Speaker: David J. Scheffer, Northwestern University School of Law


Then we come to the new world, 1993 onwards, and we have the five major international courts—one of them, of course, in Cambodia, is actually literally a domestic court, but internationalized—being negotiated throughout that decade. We had a transformational event institutionally, actually creating the bodies that had the capacity to investigate and prosecute atrocity crimes. We also had some UN courts ultimately established in Kosovo, in East Timor. We have domestically in the last decade war crimes chambers that have been very active in Sarajevo, in the domestic courts, and even in Zagreb and in Belgrade. So very impressive developments over the last 17 years.

I think we have seen the beginning of the end of impunity, leadership impunity. There's still a lot of it out there. We see it play out every day. But we also see justice play out every day with respect to a whole range of top leaders who have now been either brought to justice or are under indictment. I think that is extremely significant.

We have a much more sophisticated understanding of atrocity crimes now through the jurisprudence of the tribunals. Believe me, there's a whole legal academy now that survives on this, literally. We know rape as genocide. We know what it means to aid and abet genocide now. We know what the gravity requirements are for these crimes, the magnitude that they need to reach in order to attract the attention of international prosecution.

We know much more about command responsibility, about what it is to have specific intent and inferred intent. We know about these crimes against humanity that we call forced marriage and forced pregnancy. We know about the crime against humanity of persecution, which is actually ethnic cleansing, with much greater sophistication and practicality now than we did before.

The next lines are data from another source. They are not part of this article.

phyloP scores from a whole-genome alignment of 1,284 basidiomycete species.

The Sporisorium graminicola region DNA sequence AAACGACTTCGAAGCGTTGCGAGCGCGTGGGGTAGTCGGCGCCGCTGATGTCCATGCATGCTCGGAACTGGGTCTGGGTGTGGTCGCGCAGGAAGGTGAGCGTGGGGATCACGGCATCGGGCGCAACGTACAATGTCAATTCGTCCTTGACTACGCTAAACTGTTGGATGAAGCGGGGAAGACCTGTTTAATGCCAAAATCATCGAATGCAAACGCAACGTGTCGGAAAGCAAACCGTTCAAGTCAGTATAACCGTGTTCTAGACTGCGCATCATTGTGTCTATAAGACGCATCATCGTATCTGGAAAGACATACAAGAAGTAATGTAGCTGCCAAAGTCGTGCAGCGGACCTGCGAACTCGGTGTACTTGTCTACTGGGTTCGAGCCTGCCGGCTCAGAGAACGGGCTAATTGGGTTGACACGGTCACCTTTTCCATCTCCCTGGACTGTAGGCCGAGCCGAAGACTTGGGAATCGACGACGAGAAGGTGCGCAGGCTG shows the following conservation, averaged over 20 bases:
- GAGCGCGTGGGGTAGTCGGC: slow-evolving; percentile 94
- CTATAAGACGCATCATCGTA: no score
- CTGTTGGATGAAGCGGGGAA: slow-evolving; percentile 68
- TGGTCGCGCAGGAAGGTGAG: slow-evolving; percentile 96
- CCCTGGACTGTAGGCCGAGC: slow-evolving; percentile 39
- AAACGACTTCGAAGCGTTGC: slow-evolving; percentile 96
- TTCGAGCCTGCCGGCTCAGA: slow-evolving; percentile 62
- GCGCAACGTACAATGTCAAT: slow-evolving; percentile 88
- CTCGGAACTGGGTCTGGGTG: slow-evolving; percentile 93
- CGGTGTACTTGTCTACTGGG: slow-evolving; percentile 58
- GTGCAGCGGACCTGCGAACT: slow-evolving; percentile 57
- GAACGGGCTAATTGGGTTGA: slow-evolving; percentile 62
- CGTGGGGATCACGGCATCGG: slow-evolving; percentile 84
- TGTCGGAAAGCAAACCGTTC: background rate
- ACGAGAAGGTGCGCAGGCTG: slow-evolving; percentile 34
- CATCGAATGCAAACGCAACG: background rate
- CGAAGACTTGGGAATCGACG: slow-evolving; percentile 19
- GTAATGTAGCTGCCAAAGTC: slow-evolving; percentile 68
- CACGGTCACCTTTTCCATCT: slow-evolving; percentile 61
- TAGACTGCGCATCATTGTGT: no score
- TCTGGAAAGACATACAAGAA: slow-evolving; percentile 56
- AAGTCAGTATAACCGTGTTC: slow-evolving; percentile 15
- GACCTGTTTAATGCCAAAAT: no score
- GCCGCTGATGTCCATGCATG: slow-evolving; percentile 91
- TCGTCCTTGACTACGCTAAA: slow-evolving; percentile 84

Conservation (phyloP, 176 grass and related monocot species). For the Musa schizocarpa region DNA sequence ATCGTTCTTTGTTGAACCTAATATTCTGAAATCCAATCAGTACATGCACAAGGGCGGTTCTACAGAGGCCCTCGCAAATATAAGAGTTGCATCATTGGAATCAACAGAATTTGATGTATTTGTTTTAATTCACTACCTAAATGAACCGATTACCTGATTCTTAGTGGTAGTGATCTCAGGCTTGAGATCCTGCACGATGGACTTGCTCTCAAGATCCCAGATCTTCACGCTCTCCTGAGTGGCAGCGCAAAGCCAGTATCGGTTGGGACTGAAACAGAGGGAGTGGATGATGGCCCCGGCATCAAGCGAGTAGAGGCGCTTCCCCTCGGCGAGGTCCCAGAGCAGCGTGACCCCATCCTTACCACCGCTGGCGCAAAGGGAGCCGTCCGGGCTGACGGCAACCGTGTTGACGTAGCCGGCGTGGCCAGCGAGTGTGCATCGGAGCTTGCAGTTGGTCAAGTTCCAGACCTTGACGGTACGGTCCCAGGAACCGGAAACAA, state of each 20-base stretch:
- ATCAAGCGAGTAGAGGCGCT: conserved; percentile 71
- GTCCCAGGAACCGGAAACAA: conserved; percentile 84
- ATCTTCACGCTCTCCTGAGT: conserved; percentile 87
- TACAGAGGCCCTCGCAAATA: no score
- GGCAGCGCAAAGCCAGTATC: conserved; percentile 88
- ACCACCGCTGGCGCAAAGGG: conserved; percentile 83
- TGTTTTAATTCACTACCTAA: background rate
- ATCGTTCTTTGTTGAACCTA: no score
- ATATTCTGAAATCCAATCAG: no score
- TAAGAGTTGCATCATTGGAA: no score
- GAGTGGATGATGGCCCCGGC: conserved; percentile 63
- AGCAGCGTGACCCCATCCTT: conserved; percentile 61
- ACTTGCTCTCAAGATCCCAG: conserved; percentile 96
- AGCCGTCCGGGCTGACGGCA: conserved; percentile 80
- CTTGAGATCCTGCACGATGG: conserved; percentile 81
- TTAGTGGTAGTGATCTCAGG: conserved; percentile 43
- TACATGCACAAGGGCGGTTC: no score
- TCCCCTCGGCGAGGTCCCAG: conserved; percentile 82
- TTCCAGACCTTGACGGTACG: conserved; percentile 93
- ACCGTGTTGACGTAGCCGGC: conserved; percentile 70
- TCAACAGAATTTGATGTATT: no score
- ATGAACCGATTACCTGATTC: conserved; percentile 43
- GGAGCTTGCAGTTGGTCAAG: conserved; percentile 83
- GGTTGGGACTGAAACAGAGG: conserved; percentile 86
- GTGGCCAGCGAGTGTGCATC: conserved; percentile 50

We actually know a lot more about the crime of torture through the jurisprudence of the tribunals. It's the kind of knowledge which one only hopes would have sifted through to Washington in the very early years of this century. I think it would have provided policymakers in Washington with a much greater understanding of what this is all about. It was actually litigated before the tribunals—a much more comprehensive understanding of the crime of torture. But somehow it didn't sift through.

We also have much stronger national enforcement of these laws, with those countries that have joined the International Criminal Court. There are 120 of them now. They have been implementing the Statute of Rome and the crimes that are within that statute—genocide, crimes against humanity, war crimes—into their domestic criminal codes. That's an enormous leap in criminal law throughout the world. That means national courts are much more capable now of actually prosecuting these crimes.

That's encouraged by the Rome Don't assume that you have any easy case of it as a judge or a prosecutor in these courts. You will be challenged every single moment by expert defense lawyers. And that's exactly the way it should be, because due process is absolutely central to the functioning of these courts.Statute, through a principle called complementarity. If you can run with it domestically, run with it, and we, the ICC, will back off. Now that they are implementing this in their national criminal codes, that is a much more realistic prospect, and we actually see it playing out in various cases.

Finally, we have much more experienced jurists now. We have a whole pool of international jurists whom we can draw upon, who understand this field of law and who can walk straight into the courtroom and start practicing it immediately, as well as prosecutors, as well as a very, very talented and expert international defense bar now.

Transcript of entire lecture

Lecture based on discussion of All the Missing Souls